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If we wish to change the person we find ourselves to be, we must change our thinking.
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September 5th, 2019
This sentence, and even each word in this sentence presents two radically different things depending on who you are.
If you have never visited nor heard of Tinkered Thinking, then this constitutes a complete novelty in your experience of the world and the media that we fill it with.
However, if you know of Tinkered Thinking and you are coming back for more, than this episode, this post, this very sentence functions as a nuance of your experience with this platform. This episode is a subtle shift and addition to all the other hundreds of concepts explored and developed.
Regardless of which camp you fall into, you might get bored and wander off to some other source of stimulation. But if you are intrigued, you might delve in a littler further, stay in wonderland, and let me show you how deep this rabbit hole goes.
The tension between nuance and novelty pops up everywhere. We get bored with jobs, with chores, even hobbies that we’ve maybe gained great proficiency in. As Esther Perel explores, our compulsive search for novelty plagues the health of romantic relationships. She has a fantastic question that encapsulates the issue:
“Can we want what we already have?”
However, such a question extends far beyond romantic relationships. We can apply this question to the material life of consumerism, and even to our own selves, and the very thoughts that we have.
The default assumption is that there is something better out there. Someone better to date, some item that we can buy, some state of mind that we can arrive at, if only all the other factors have been toggled just right to make us happy.
Of course, this sort of process constitutes a Bad Infinite Game, as explored in Episode 503. These hop-the-fence-for-greener-pasture games can be played forever with no end, making them less than ideal, as opposed to Good Infinite Games that can continually grant us hard-earned satisfaction.
As Marcel Proust once wrote: “The real voyage of discovery consists, not in seeking new landscapes, but in having new eyes.”
This means looking at the same thing, but with a slightly different perspective. And how exactly can we change the way we see something? This sounds like a question that could yield an untold number of answers, but let’s make it even more literal. Let’s say you are looking at something through camera that is fixed in one place. You can’t move the camera, but you can work it’s controls. What could you do to make the image different? We could sharpen the focus, brining it into a slightly higher resolution. But there’s something even more drastic that we can do:
We can zoom in.
Zooming-in is what experts do.
Angela Duckworth, the author of the book Grit offers a simple but deceptive description of how experts become experts, she writes “substituting nuance for novelty is what experts do, and that is why they are never bored.”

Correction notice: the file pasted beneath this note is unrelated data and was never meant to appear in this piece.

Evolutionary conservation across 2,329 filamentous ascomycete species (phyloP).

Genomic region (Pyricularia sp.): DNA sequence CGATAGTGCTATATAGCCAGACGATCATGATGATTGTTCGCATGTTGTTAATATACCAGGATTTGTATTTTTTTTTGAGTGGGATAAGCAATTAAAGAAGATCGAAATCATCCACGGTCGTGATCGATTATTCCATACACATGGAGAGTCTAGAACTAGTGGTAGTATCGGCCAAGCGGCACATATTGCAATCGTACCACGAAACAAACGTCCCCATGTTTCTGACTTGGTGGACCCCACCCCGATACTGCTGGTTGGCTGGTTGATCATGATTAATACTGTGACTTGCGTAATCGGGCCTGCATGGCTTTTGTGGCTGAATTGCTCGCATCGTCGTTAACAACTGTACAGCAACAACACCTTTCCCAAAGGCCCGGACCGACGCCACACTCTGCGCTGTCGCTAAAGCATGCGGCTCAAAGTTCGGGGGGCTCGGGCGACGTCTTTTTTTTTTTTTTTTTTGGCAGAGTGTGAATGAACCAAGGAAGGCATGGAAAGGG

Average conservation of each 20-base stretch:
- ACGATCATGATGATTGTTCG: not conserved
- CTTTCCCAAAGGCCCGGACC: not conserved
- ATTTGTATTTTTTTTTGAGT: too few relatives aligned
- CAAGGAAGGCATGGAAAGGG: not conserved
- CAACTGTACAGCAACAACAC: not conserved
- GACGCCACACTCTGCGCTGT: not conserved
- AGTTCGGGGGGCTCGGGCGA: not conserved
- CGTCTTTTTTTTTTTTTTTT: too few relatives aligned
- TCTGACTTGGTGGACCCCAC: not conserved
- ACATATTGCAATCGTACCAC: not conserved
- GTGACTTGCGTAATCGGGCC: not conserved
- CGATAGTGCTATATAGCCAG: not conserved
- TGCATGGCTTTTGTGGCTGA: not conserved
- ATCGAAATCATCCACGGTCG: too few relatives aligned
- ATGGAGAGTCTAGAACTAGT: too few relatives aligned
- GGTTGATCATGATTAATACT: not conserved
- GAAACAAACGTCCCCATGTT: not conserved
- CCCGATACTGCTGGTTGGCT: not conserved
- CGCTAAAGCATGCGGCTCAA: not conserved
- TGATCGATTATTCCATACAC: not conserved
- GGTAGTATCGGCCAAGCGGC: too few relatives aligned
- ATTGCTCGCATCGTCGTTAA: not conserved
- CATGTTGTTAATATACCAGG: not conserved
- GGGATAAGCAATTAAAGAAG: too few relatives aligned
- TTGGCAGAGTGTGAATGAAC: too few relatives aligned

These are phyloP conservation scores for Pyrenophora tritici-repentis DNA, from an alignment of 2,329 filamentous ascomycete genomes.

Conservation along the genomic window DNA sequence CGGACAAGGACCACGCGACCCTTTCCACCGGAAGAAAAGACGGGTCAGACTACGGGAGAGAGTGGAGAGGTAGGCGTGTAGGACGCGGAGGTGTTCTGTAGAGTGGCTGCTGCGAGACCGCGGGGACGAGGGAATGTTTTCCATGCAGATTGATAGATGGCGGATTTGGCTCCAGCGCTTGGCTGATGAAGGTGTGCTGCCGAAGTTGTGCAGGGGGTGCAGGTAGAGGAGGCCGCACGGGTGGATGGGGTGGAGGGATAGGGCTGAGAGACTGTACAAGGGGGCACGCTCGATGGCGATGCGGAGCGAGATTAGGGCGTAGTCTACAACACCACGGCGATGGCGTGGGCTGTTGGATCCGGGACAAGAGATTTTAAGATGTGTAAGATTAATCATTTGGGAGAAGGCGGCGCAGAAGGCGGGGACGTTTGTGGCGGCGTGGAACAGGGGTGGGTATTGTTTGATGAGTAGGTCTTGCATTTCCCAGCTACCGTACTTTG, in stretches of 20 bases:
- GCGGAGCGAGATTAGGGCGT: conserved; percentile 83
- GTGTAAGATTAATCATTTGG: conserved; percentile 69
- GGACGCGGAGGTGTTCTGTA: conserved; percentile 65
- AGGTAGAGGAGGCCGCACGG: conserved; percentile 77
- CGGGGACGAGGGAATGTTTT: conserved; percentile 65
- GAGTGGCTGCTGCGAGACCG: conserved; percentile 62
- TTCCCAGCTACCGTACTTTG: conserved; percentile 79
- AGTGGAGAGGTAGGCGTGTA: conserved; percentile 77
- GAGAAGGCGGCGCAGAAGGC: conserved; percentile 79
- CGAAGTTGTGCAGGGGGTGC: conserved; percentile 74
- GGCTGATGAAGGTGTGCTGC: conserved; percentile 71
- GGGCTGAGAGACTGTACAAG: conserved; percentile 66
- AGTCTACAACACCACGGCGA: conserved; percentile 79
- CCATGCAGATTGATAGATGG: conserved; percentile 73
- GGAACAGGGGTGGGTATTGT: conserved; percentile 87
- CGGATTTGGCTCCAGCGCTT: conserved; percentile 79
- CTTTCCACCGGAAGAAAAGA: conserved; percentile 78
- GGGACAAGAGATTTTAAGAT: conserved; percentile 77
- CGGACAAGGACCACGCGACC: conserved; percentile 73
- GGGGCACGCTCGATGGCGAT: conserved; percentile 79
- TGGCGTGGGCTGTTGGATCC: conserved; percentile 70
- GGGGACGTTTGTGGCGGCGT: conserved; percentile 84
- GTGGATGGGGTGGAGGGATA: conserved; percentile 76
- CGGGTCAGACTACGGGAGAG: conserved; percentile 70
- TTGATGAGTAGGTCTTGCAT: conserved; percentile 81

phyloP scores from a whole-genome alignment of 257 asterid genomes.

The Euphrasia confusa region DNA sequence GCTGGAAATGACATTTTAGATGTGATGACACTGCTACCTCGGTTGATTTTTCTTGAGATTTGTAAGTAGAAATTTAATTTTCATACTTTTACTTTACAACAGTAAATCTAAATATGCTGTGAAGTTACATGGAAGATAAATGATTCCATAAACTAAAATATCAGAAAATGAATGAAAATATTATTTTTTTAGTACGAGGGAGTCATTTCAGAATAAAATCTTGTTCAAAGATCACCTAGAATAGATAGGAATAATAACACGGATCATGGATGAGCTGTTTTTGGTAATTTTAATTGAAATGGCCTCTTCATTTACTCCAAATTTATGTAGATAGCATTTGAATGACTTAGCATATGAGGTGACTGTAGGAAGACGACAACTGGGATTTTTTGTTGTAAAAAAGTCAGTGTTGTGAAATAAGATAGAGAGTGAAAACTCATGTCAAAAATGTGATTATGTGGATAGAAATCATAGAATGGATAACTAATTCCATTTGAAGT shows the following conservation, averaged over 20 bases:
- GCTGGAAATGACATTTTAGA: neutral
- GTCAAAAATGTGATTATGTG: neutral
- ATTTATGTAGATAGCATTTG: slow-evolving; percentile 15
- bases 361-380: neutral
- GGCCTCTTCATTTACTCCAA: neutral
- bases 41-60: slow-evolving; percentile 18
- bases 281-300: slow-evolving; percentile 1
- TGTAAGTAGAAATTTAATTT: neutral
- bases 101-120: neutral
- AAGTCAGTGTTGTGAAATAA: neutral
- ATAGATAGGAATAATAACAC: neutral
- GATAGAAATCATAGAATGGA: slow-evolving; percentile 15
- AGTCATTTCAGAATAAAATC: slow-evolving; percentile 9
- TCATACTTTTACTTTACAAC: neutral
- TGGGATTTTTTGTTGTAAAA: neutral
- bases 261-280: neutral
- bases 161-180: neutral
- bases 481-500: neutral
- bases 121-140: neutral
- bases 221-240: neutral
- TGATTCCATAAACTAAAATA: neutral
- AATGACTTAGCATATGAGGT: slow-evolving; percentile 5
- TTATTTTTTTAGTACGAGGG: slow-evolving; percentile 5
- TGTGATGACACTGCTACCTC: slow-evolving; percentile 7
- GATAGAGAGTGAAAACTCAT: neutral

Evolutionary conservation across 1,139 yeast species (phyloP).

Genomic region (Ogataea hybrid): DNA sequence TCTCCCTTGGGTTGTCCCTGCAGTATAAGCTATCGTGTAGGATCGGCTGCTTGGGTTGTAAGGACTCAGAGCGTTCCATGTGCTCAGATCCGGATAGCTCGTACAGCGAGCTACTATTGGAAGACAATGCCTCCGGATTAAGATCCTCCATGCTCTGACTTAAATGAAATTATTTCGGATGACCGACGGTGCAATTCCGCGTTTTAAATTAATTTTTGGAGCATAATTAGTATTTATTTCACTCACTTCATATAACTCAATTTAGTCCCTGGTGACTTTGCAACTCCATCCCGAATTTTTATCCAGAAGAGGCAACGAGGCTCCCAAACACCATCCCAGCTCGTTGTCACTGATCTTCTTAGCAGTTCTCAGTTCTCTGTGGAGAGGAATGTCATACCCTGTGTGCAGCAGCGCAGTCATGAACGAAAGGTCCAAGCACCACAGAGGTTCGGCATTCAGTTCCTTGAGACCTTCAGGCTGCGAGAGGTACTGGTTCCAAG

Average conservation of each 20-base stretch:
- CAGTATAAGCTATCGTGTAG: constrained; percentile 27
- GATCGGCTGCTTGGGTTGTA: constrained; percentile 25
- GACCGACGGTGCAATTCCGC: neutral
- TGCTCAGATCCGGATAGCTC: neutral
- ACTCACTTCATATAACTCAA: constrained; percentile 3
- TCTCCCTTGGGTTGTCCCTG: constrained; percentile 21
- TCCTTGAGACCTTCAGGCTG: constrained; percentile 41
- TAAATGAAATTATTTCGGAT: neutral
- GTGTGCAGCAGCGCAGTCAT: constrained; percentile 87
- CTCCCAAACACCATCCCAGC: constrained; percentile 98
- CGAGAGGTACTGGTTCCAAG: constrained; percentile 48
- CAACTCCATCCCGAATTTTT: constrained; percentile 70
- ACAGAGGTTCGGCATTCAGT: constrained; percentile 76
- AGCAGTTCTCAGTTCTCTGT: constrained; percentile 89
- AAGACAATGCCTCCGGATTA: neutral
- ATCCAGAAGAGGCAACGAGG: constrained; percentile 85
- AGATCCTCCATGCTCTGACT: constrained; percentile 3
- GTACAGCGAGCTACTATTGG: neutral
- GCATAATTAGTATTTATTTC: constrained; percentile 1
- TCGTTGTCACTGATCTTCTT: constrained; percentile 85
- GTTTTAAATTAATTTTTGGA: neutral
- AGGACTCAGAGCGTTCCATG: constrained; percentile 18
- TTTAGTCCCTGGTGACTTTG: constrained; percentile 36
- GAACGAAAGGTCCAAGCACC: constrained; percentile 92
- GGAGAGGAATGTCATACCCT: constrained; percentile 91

Nuance is novel.
The caveat to this statement is that not all novelty is nuance. Much of novelty is just hopping the fence for a different and presumably brighter shade of green as opposed to staying where you are, getting on your hands and knees and investigating the beauty of a single blade of grass.
The inability to delve into the novelty of nuance is the absence of a certain class of question that zooms our focus into the details of a subject.
New details that emerge due to a higher resolution of the subject is the novelty of nuance. Such details were unknown, and effectively nonexistent while zoomed out.
Zooming in makes the same thing new again.
Similarly, we can examine the situation when we merely lack motivation. A lack of motivation is ultimately due to the absence of a question a person hasn’t asked themselves. This question is almost always a variant of ‘what am I going to do about this?’
What is really going on in this context?
What is possible in this context?
The inability to take advantage of nuance in this way is the inability to zoom into a subject, and ultimately, this inability stems from the lack of a good question that we have not yet asked ourselves.
Questions themselves often require this same exercise of nuance in order to be effectively activated.
For example, there’s the perennially useless question: what are you going to do with your life?
Perhaps a valid question, but it doesn’t really spur anyone to do anything. It’s too big. What’s needed is a nuanced version.
Let’s zoom in and effectively chop off a lot of the picture.
We can rephrase and ask: What are you going to do about your health?
This is a subset of the question: What are you going to do with your life? It’s more nuanced and because of that higher resolution, it gets us closer to a space where an actionable plan can pop up in our imagination.
We can zoom in even further and ask: What are you going to do about your nutrition? or What are you going to do about the issue of exercise?
These are both further subsets which are further zoomed in and both begin to approach the high-resolution and granularity needed for a sensible plan to emerge in the imagination.
What the novelty of nuance teaches us is that we often fail to ask a better question about what’s in front of us and since no ready answer or plan or action emerges in response to large vague questions –or even no question at all -
we simply assume we want something different.
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